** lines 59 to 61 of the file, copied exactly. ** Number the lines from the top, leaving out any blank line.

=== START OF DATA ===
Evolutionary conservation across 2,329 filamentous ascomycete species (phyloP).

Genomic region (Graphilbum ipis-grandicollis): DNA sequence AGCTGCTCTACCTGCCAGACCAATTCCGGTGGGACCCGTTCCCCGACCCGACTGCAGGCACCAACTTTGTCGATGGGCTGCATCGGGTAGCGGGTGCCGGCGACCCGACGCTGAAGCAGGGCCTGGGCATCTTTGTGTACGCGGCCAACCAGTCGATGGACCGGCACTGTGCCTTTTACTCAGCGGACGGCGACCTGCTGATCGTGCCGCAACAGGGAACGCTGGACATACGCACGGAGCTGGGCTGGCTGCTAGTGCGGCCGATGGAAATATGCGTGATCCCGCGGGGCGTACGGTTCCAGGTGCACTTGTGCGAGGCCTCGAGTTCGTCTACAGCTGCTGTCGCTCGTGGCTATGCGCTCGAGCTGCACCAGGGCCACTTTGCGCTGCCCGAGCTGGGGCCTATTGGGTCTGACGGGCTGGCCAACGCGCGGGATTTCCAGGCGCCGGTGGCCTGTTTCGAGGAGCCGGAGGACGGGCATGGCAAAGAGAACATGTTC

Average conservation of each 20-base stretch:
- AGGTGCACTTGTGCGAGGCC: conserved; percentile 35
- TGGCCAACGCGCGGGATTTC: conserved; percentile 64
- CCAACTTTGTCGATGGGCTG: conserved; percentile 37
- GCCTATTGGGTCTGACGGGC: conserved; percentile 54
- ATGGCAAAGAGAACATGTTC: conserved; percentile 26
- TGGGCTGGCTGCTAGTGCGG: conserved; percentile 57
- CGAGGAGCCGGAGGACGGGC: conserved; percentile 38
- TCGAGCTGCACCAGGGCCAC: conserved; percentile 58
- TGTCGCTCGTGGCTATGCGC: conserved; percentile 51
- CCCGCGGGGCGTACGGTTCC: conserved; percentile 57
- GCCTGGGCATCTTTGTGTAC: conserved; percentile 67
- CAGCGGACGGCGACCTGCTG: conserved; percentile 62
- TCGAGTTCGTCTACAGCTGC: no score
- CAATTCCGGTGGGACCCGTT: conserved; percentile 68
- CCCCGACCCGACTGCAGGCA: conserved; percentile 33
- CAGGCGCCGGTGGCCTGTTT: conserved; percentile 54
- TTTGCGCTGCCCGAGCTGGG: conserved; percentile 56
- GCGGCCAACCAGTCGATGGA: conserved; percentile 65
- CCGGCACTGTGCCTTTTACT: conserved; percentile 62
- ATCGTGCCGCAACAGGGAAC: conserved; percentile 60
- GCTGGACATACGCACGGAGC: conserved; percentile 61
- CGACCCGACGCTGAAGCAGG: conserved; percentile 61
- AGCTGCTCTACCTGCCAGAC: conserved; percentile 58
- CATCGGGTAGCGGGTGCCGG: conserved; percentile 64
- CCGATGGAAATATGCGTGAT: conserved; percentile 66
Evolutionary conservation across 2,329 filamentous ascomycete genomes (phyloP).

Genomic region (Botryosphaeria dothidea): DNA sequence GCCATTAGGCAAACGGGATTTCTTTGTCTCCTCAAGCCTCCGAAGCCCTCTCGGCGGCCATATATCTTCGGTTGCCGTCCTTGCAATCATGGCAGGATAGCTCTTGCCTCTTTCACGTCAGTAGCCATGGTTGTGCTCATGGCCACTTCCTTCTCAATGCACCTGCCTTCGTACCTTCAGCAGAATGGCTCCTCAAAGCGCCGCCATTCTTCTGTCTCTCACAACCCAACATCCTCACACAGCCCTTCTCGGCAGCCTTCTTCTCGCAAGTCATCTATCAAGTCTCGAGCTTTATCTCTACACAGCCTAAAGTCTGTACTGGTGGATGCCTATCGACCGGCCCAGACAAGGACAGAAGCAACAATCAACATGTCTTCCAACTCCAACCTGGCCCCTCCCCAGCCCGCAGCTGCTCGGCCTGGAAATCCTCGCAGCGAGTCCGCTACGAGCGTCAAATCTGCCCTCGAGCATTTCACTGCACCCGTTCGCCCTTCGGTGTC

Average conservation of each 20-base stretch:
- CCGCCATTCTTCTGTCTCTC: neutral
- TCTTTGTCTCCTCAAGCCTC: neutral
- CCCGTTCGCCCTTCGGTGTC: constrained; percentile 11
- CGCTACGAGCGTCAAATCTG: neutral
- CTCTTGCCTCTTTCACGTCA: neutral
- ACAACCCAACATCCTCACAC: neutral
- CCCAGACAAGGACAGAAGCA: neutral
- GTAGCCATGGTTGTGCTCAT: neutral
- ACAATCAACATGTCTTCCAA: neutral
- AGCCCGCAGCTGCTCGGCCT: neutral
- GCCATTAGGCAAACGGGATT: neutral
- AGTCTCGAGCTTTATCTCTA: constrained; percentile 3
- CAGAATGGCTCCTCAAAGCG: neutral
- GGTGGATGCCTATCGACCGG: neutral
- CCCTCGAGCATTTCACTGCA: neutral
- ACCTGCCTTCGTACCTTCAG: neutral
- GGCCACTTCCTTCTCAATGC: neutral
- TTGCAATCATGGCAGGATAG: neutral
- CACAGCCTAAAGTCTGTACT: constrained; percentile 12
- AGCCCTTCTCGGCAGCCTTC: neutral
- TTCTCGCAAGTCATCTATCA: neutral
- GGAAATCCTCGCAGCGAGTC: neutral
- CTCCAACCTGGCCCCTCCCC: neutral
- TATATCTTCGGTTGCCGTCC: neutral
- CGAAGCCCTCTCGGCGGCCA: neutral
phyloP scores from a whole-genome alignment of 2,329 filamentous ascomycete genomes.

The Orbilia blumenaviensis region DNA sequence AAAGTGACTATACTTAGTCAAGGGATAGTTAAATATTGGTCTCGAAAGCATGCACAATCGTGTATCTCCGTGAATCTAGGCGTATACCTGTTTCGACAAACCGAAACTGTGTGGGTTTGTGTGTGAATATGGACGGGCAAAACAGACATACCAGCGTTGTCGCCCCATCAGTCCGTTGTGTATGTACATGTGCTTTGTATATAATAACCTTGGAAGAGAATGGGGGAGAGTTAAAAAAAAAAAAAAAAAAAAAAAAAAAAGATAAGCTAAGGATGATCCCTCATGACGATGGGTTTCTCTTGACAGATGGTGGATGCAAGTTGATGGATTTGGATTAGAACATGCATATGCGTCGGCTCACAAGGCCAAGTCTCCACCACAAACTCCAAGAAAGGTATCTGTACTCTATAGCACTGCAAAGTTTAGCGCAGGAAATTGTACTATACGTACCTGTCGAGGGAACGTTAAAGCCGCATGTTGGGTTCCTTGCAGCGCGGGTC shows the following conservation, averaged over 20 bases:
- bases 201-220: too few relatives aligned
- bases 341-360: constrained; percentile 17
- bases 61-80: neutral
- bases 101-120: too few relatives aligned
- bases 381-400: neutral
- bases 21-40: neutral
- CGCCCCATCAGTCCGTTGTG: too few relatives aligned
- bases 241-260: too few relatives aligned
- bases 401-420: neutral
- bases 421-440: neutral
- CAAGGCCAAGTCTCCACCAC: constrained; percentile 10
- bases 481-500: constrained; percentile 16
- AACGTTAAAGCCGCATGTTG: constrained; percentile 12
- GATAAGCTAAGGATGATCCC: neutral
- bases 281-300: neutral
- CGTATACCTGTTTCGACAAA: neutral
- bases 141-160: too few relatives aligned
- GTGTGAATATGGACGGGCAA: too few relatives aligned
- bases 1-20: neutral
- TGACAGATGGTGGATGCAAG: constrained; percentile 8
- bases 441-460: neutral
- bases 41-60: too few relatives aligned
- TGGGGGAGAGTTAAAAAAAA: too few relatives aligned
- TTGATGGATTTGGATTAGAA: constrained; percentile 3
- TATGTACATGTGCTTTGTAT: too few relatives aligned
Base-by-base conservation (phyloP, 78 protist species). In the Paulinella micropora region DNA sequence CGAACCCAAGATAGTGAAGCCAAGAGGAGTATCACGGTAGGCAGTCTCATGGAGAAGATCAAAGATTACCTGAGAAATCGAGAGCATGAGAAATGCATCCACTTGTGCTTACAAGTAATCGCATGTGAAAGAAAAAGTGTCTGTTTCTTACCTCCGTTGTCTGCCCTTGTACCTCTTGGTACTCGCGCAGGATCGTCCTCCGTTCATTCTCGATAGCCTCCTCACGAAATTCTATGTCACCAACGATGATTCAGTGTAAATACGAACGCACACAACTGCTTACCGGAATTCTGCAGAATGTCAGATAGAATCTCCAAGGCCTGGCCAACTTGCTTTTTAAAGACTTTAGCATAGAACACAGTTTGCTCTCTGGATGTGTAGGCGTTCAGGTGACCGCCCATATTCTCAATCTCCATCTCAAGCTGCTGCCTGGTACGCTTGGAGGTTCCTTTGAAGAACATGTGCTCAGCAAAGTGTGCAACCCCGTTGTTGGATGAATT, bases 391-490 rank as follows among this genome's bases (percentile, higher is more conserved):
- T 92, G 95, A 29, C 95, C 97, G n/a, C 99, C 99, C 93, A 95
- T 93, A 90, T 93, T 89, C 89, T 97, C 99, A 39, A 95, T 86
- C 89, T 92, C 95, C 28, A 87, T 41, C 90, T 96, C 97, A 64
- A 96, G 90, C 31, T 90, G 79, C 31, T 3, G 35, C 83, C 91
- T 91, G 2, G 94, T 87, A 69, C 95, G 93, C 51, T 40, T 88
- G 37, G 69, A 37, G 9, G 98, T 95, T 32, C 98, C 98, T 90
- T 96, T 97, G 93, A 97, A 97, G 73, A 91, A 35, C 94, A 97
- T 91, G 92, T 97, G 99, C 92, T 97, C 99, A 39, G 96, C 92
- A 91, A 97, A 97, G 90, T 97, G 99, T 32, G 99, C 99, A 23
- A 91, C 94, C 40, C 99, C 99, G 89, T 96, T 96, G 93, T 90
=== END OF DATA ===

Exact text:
- bases 201-220: too few relatives aligned
- bases 341-360: constrained; percentile 17
- bases 61-80: neutral